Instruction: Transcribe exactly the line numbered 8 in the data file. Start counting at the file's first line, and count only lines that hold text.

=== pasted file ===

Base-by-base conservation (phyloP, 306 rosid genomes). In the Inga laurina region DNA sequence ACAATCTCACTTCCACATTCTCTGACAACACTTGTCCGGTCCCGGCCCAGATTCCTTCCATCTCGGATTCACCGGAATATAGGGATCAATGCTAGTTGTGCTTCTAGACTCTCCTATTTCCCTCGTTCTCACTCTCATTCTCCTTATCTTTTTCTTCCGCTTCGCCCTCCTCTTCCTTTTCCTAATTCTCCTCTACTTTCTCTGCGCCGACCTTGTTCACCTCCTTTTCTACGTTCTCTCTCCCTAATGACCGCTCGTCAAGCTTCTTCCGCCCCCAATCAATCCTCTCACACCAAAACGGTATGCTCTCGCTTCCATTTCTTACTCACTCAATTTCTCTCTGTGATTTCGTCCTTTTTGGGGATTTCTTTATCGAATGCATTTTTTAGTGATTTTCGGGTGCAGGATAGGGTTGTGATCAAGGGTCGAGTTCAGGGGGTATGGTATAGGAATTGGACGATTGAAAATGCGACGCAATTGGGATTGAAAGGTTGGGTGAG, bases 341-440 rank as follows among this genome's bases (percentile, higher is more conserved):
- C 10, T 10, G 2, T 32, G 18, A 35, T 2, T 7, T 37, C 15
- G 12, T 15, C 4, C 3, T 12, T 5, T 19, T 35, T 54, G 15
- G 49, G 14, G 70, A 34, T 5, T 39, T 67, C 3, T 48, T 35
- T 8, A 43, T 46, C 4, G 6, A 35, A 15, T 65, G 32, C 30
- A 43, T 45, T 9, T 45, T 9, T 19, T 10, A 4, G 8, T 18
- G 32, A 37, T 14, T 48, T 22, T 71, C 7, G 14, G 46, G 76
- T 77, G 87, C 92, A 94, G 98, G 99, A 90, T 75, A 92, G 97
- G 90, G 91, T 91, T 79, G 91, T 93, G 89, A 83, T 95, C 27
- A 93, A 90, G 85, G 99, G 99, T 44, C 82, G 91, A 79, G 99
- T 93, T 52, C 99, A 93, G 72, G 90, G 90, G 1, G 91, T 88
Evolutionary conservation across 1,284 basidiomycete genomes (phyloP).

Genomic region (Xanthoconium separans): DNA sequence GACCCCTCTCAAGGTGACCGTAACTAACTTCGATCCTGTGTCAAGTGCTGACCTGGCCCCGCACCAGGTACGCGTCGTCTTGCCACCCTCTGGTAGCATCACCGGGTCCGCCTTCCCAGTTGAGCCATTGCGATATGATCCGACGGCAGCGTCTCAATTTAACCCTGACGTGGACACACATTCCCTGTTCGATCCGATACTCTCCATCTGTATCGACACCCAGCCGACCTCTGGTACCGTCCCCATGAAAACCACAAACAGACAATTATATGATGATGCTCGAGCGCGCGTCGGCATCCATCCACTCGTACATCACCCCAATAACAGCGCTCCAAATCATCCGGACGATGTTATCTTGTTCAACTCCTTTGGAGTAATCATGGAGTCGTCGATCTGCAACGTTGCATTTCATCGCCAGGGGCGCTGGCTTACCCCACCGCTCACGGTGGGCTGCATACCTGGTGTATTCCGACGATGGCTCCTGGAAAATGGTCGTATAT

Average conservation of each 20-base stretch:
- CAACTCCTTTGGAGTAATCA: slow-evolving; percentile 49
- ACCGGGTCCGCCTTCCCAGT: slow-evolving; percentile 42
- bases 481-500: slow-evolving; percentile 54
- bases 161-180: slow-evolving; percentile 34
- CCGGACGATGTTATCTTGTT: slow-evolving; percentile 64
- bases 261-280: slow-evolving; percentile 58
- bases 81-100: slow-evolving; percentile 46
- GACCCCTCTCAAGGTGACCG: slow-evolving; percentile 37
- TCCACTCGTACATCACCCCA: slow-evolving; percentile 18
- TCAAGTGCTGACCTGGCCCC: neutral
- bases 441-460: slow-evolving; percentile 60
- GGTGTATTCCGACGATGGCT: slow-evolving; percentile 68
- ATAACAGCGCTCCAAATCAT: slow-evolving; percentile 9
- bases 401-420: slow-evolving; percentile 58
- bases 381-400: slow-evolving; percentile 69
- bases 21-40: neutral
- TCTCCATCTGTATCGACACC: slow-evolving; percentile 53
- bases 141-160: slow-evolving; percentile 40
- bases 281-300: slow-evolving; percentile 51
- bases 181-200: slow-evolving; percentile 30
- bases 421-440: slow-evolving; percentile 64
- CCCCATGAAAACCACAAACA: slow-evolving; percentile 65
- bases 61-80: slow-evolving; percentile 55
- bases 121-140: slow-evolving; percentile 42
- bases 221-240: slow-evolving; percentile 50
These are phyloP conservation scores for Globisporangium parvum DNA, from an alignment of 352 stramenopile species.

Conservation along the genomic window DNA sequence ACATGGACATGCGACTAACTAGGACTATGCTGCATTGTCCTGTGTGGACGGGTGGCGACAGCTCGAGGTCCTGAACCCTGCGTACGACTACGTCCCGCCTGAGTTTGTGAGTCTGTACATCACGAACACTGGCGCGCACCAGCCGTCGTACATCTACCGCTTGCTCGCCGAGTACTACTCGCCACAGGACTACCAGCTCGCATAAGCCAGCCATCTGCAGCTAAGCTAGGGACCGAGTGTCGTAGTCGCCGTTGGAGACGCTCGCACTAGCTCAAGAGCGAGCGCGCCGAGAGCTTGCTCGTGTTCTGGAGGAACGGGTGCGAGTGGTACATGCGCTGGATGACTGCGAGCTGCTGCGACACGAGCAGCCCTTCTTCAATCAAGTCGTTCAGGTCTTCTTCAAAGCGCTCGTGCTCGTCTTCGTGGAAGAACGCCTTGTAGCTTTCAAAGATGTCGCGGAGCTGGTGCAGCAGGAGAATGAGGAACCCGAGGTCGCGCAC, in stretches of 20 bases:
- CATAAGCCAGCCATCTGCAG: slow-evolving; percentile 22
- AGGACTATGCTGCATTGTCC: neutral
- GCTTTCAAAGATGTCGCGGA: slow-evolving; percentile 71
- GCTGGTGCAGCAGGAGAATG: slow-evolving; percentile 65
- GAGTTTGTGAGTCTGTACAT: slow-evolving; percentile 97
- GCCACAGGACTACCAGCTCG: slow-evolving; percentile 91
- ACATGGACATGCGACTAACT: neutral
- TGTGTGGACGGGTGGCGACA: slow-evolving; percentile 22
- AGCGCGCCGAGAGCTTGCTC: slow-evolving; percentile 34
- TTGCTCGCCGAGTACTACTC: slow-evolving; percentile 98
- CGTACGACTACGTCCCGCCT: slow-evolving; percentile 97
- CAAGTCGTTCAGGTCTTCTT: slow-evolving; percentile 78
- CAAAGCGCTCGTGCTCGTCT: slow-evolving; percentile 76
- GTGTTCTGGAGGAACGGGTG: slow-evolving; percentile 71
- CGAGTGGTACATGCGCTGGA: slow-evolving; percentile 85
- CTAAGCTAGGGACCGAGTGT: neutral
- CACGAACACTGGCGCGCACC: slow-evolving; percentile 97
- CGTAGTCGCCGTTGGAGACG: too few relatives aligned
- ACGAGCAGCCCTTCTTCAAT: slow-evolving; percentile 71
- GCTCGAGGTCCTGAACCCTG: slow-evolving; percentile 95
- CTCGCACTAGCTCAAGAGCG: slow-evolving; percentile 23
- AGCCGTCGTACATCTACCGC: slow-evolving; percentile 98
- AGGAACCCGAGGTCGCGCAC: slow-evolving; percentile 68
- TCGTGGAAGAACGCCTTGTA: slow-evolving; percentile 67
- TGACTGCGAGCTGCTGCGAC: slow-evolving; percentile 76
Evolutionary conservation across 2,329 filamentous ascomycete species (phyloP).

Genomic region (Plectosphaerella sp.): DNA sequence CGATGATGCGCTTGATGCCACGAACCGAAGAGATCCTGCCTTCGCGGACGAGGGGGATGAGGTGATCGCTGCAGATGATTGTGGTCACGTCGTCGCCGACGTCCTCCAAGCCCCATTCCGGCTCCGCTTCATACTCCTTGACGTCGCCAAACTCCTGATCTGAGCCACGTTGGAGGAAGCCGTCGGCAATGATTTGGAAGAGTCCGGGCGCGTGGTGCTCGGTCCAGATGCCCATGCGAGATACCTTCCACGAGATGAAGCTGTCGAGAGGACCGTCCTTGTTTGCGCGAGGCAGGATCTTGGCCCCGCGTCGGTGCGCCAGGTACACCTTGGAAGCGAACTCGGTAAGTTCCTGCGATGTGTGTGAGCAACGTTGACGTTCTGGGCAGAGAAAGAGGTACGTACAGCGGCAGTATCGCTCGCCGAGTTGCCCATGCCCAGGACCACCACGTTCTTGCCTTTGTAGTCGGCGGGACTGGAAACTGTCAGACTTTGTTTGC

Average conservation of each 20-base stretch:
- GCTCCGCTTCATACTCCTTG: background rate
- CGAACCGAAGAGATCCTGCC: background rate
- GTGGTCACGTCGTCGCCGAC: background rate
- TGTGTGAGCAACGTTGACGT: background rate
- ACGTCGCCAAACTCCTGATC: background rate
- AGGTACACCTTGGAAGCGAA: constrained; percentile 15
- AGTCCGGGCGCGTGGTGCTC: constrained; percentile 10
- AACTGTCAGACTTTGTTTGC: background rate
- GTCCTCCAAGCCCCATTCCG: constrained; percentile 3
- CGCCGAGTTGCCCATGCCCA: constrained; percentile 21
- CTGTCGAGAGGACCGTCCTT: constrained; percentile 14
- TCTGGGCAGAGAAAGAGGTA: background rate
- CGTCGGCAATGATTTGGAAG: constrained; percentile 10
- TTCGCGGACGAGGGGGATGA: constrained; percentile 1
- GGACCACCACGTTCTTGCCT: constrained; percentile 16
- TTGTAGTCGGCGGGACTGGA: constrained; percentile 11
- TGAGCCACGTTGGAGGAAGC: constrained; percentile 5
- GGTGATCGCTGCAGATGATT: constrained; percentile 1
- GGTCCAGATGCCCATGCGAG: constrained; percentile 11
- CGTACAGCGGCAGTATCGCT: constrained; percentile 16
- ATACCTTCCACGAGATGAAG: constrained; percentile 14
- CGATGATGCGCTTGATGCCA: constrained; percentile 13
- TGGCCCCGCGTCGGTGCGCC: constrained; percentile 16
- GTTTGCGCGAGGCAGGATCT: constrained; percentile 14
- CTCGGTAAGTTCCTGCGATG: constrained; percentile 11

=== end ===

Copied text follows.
- T 77, G 87, C 92, A 94, G 98, G 99, A 90, T 75, A 92, G 97